Thursday, August 30, 2012


Everlasting Clatter about Virtue

Thomas Carlyle, diary (August 10, 1832):
Seneca was born to be of the Church of England. He is the father of all that work in sentimentality, and, by fine speaking and decent behaviour, study to serve God and Mammon, to stand well with philosophy and not ill with Nero. His force had mostly oozed out of him, or 'corrupted itself into benevolence, virtue, sensibility.' Oh! the everlasting clatter about virtue! virtue! virtue! In the Devil's name be virtuous, and no more about it! Seneca could have been a Bishop Heber; Dr. Channing, too, and that set, have some kindred with him. He was, and they are, better than nothing, very greatly better. Sey gerade, sey verträglich.
Some say that Sey gerade, sey verträglich (be straight-forward, be good-natured) is an echo of Goethe's
Dir frommt an jedem Ort, zu jeder Zeit,
Geradheit, Urteil und Verträglichkeit
which Carlyle translated elsewhere as
In every place, at every time, thy surest chance
Lies in Decision, Justice, Tolerance.
Thomas Carlyle, essay on Diderot in Foreign Quarterly Review (1833):
Thus poor Seneca, on occasion of some new Version of his Works, having come before the public, and been roughly dealt with, Diderot, with a long, last, concentrated effort, writes his Vie de Seneque; struggling to make the hollow solid. Which, alas, after all his tinkering still sounds hollow; and notable Seneca, so wistfully desirous to stand well with Truth, and yet not ill with Nero, is and remains only our perhaps niceliest-proportioned Half-and-half, the plausiblest Plausible on record; no great man, no true man, no man at all; yet how much lovelier than such,—as the mild-spoken, tolerating, charity-sermoning, immaculate Bishop Dogbolt to some rude, self-helping, sharp-tongued Apostle Paul! Under which view, indeed, Seneca (though surely erroneously, for the origin of the thing was different) has been called, in this generation, 'the father of all such as wear shovel-hats.'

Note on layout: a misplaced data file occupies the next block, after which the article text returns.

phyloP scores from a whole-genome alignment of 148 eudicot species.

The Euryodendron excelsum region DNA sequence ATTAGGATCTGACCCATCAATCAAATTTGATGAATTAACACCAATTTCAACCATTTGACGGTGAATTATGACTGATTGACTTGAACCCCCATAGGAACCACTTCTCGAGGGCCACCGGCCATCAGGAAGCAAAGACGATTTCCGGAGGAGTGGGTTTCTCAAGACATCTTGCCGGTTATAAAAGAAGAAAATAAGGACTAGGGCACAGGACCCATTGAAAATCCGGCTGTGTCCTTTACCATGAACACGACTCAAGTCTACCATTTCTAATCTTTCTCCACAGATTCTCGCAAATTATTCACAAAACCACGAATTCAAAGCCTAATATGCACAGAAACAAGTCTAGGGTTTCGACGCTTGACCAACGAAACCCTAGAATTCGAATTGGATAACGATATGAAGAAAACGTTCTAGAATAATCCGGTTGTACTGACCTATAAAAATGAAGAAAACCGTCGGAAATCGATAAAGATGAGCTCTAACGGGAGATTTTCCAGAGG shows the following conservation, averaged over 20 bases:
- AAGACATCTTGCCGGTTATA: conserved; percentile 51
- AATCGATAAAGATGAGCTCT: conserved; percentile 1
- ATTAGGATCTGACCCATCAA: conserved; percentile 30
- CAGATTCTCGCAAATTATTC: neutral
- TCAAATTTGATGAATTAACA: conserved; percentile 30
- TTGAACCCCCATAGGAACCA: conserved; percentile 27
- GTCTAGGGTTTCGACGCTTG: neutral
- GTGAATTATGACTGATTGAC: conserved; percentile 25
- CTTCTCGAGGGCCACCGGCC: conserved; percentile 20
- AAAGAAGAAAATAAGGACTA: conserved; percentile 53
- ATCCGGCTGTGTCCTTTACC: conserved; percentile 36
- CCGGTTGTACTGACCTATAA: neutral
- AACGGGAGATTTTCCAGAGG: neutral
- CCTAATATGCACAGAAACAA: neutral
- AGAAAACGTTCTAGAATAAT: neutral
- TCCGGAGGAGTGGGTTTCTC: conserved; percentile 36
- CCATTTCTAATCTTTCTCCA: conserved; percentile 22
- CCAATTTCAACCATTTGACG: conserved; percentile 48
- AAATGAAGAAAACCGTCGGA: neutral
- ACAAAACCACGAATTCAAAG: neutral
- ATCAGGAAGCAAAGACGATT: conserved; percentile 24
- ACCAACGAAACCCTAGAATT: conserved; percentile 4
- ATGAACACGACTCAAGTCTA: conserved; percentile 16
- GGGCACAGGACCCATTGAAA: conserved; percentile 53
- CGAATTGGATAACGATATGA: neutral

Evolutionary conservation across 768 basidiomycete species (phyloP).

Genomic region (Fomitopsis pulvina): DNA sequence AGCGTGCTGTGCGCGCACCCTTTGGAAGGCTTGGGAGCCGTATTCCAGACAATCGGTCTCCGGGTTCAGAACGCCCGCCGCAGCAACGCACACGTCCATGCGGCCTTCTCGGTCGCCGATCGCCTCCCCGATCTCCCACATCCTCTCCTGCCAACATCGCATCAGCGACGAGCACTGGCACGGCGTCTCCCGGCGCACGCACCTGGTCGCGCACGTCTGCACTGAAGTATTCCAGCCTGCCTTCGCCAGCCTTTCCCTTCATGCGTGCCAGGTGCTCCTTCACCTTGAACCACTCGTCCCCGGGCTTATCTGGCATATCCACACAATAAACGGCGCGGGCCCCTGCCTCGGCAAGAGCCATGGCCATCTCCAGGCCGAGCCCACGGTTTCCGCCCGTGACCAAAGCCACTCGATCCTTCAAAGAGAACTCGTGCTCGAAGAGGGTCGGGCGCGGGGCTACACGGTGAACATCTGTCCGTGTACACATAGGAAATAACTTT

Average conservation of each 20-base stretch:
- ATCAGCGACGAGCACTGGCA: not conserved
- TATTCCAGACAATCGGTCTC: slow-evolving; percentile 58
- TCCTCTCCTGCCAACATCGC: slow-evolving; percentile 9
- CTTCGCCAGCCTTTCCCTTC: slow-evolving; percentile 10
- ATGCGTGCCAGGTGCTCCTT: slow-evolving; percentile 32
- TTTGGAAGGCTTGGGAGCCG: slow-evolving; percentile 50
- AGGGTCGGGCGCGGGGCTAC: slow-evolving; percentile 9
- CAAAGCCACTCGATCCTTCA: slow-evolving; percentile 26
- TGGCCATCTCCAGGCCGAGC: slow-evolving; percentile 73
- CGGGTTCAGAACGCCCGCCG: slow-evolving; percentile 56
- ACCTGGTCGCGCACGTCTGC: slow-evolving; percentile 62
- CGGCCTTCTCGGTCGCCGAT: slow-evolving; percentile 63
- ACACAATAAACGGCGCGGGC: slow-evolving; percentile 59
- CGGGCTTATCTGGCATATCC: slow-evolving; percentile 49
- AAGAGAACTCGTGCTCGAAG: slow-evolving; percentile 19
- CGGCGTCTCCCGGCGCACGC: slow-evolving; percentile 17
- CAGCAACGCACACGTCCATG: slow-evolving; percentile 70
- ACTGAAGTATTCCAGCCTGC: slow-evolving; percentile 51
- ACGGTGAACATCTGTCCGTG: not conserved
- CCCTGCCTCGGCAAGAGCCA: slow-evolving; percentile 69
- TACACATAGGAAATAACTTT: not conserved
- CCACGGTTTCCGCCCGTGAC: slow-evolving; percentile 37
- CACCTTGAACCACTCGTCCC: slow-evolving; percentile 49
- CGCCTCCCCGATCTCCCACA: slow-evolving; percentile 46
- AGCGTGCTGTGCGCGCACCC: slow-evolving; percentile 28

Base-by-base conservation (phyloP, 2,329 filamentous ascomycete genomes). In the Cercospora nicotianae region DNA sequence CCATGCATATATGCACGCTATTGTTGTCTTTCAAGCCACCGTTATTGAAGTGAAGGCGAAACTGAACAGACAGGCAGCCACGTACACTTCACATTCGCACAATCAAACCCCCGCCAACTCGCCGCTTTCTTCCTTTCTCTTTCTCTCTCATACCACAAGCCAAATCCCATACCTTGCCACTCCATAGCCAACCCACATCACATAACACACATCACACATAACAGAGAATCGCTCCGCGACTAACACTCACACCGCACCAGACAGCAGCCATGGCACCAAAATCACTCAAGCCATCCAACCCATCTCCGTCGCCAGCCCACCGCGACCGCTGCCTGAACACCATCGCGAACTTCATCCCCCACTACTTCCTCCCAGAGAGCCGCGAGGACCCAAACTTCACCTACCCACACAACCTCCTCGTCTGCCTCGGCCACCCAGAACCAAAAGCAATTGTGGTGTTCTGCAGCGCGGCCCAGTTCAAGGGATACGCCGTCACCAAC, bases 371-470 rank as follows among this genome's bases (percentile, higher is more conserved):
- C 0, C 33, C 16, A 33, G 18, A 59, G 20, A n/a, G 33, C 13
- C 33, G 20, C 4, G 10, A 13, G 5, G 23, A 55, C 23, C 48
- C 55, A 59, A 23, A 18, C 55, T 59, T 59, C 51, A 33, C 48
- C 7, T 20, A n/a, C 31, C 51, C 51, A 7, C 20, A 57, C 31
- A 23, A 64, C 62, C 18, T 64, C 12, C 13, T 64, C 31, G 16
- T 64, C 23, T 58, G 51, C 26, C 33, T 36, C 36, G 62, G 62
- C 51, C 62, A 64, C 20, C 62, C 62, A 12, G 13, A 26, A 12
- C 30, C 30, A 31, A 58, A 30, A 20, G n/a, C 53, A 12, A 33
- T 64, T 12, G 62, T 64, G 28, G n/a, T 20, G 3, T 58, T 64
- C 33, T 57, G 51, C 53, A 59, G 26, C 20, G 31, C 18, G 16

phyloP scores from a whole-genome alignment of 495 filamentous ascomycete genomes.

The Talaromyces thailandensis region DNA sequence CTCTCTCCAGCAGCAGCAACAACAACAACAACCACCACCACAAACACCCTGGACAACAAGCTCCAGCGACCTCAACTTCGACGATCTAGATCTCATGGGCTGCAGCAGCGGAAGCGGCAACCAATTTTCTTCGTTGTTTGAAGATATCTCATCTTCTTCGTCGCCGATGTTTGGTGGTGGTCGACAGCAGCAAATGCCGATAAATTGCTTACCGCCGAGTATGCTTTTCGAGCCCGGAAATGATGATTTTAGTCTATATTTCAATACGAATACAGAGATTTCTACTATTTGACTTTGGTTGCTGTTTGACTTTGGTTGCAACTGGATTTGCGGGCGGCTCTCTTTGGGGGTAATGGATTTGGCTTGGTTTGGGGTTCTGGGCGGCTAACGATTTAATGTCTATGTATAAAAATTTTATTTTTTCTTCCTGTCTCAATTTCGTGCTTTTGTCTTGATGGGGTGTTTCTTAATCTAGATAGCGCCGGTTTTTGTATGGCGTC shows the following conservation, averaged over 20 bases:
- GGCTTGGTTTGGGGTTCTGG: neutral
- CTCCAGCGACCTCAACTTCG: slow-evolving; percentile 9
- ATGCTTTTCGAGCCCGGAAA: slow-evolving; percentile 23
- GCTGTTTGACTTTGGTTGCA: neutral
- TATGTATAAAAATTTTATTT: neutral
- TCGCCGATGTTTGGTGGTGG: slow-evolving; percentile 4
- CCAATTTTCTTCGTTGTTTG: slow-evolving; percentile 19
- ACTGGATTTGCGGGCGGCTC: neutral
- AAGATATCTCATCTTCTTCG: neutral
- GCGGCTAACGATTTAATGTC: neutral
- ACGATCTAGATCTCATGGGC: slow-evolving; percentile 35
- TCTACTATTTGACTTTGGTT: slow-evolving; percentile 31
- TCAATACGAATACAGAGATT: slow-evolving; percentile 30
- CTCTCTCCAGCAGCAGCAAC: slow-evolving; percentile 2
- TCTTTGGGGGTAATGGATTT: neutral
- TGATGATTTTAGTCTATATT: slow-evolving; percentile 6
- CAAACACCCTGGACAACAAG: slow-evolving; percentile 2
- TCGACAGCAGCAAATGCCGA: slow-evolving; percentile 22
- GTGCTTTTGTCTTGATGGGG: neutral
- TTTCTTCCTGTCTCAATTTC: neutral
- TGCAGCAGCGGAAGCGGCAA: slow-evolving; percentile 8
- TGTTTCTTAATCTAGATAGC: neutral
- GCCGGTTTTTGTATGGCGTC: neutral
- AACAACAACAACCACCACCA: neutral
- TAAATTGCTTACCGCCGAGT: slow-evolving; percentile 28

The Oxford English Dictionary defines shovel-hat as "A stiff broad-brimmed hat, turned up at the sides and projecting with a shovel-like curve in front and behind, worn by some ecclesiastics." Perhaps Carlyle coined it. The first citation in the OED is to Carlyle's journal (1829): "Does not the very sight of a shovel hat in some degree indispose me to the wearer thereof?"

OED, s.v. dog bolt: "As a term of contempt or abuse: (prob. originally) a person who is at someone else's command, a menial, a dogsbody; (in later use) a worthless person, a wretch, a knave."

I owe my knowledge of Carlyle's judgments on Seneca to T.R. Glover, The Conflict of Religions in the Early Roman Empire (London: Methuen & Co. Ltd., 1909), pp. 40-41.

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